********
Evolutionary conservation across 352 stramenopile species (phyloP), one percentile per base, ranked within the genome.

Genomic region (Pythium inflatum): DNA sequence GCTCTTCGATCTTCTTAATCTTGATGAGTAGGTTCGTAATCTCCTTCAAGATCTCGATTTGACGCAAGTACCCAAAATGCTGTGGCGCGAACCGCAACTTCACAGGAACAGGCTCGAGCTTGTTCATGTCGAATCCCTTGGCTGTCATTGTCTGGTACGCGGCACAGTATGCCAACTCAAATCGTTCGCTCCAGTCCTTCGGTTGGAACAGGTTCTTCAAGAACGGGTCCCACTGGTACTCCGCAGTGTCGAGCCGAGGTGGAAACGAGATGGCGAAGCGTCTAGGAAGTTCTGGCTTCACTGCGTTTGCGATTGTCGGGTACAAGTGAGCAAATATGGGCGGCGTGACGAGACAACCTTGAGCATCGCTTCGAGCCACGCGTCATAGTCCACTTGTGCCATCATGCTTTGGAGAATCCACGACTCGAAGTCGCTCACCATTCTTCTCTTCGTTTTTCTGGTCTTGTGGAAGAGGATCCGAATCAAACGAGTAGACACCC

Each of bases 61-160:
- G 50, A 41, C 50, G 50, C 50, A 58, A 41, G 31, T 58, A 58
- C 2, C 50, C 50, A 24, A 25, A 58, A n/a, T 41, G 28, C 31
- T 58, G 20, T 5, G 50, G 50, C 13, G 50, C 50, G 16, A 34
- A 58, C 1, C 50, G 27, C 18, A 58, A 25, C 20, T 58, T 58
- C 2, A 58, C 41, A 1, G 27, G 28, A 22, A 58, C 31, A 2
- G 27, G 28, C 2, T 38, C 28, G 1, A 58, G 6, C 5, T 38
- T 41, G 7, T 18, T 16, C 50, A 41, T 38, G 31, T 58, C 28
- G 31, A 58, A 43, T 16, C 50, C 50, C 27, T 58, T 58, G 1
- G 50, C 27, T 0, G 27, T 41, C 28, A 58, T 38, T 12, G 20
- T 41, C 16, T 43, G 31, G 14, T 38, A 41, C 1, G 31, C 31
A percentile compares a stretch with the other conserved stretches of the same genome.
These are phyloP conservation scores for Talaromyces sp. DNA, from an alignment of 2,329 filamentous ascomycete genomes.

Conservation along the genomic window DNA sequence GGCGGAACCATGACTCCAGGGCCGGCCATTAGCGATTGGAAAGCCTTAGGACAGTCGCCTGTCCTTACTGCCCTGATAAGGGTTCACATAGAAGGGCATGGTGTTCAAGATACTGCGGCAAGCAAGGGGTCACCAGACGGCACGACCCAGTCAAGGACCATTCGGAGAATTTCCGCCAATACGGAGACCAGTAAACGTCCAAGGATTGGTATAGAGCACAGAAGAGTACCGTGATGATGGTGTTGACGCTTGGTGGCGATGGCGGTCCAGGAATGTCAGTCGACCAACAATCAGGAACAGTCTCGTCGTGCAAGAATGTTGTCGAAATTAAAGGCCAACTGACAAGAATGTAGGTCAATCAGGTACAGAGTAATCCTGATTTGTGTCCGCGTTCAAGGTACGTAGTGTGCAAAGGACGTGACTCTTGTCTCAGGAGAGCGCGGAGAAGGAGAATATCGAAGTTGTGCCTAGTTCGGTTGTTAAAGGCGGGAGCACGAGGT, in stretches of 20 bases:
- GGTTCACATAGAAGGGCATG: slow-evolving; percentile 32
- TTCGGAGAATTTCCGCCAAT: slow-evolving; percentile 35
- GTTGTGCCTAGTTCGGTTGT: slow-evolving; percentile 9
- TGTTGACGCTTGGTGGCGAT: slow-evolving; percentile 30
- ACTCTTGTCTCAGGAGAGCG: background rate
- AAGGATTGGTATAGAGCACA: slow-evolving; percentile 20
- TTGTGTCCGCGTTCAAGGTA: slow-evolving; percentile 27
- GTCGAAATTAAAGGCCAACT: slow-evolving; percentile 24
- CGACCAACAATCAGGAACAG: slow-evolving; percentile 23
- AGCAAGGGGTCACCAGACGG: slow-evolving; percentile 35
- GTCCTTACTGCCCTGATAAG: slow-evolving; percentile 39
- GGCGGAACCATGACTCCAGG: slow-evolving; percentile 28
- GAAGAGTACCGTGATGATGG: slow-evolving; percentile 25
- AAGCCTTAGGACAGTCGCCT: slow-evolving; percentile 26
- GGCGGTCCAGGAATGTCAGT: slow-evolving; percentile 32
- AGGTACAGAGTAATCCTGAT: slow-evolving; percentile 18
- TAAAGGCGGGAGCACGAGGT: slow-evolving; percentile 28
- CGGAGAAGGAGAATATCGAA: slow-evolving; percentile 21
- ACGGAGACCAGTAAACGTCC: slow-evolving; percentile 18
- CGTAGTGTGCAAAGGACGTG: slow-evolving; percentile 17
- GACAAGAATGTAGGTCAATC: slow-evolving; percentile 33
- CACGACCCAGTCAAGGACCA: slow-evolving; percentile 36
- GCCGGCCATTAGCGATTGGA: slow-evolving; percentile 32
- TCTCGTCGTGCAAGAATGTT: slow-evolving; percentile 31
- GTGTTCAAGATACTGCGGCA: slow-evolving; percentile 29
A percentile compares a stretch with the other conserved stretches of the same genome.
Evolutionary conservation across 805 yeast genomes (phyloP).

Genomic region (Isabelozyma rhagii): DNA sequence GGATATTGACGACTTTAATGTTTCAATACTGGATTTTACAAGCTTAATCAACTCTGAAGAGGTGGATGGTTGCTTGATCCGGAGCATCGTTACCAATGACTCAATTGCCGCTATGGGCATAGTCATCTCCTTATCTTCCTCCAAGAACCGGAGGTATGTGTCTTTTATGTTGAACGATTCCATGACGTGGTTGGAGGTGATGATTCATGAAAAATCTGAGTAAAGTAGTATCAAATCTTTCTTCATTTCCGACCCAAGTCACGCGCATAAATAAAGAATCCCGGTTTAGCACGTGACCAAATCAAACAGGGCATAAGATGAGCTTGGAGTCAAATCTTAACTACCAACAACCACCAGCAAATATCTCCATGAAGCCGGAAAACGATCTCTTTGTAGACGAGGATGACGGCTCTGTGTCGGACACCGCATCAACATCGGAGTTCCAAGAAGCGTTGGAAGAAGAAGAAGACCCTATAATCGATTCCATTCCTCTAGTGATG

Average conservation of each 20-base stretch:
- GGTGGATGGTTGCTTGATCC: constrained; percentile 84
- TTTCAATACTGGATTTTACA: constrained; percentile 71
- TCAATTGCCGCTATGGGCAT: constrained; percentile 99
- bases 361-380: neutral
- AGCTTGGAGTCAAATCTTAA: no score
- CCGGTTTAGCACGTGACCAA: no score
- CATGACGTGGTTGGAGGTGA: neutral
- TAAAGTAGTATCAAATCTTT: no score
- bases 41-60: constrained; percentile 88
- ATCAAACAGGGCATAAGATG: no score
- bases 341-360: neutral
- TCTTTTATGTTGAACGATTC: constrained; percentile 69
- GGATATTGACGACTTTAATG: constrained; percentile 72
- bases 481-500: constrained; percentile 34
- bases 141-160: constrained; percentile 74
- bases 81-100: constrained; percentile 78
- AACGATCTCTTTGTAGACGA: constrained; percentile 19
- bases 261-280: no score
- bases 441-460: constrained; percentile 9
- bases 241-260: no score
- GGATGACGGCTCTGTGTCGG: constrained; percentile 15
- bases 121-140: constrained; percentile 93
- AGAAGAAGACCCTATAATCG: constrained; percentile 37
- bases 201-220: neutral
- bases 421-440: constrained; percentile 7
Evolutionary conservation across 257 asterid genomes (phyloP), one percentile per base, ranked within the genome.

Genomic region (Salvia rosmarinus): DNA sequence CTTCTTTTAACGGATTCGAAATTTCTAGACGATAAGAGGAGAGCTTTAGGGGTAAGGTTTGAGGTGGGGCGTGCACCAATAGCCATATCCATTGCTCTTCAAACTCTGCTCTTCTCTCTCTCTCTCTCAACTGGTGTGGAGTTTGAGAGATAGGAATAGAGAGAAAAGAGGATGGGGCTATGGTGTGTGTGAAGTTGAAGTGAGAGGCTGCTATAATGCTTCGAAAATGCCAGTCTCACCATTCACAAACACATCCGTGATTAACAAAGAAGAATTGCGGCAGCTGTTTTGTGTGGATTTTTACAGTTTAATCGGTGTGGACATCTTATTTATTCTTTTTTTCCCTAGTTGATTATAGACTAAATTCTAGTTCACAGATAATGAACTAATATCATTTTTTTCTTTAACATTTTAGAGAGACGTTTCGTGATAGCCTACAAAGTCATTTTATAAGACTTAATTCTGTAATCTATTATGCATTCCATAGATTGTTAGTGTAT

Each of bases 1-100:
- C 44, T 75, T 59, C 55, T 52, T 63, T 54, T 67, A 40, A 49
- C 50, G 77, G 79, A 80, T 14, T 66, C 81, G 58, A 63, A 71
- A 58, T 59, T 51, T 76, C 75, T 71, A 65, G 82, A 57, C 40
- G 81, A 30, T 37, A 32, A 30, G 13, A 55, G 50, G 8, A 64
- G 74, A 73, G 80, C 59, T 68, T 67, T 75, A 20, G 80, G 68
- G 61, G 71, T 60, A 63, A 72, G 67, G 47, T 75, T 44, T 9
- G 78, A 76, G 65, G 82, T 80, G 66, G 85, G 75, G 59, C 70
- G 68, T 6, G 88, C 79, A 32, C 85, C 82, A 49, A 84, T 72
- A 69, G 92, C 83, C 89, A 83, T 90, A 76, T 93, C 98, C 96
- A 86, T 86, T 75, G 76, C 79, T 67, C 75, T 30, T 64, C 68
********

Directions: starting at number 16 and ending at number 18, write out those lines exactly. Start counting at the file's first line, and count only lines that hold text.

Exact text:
Conservation along the genomic window DNA sequence GGCGGAACCATGACTCCAGGGCCGGCCATTAGCGATTGGAAAGCCTTAGGACAGTCGCCTGTCCTTACTGCCCTGATAAGGGTTCACATAGAAGGGCATGGTGTTCAAGATACTGCGGCAAGCAAGGGGTCACCAGACGGCACGACCCAGTCAAGGACCATTCGGAGAATTTCCGCCAATACGGAGACCAGTAAACGTCCAAGGATTGGTATAGAGCACAGAAGAGTACCGTGATGATGGTGTTGACGCTTGGTGGCGATGGCGGTCCAGGAATGTCAGTCGACCAACAATCAGGAACAGTCTCGTCGTGCAAGAATGTTGTCGAAATTAAAGGCCAACTGACAAGAATGTAGGTCAATCAGGTACAGAGTAATCCTGATTTGTGTCCGCGTTCAAGGTACGTAGTGTGCAAAGGACGTGACTCTTGTCTCAGGAGAGCGCGGAGAAGGAGAATATCGAAGTTGTGCCTAGTTCGGTTGTTAAAGGCGGGAGCACGAGGT, in stretches of 20 bases:
- GGTTCACATAGAAGGGCATG: slow-evolving; percentile 32
- TTCGGAGAATTTCCGCCAAT: slow-evolving; percentile 35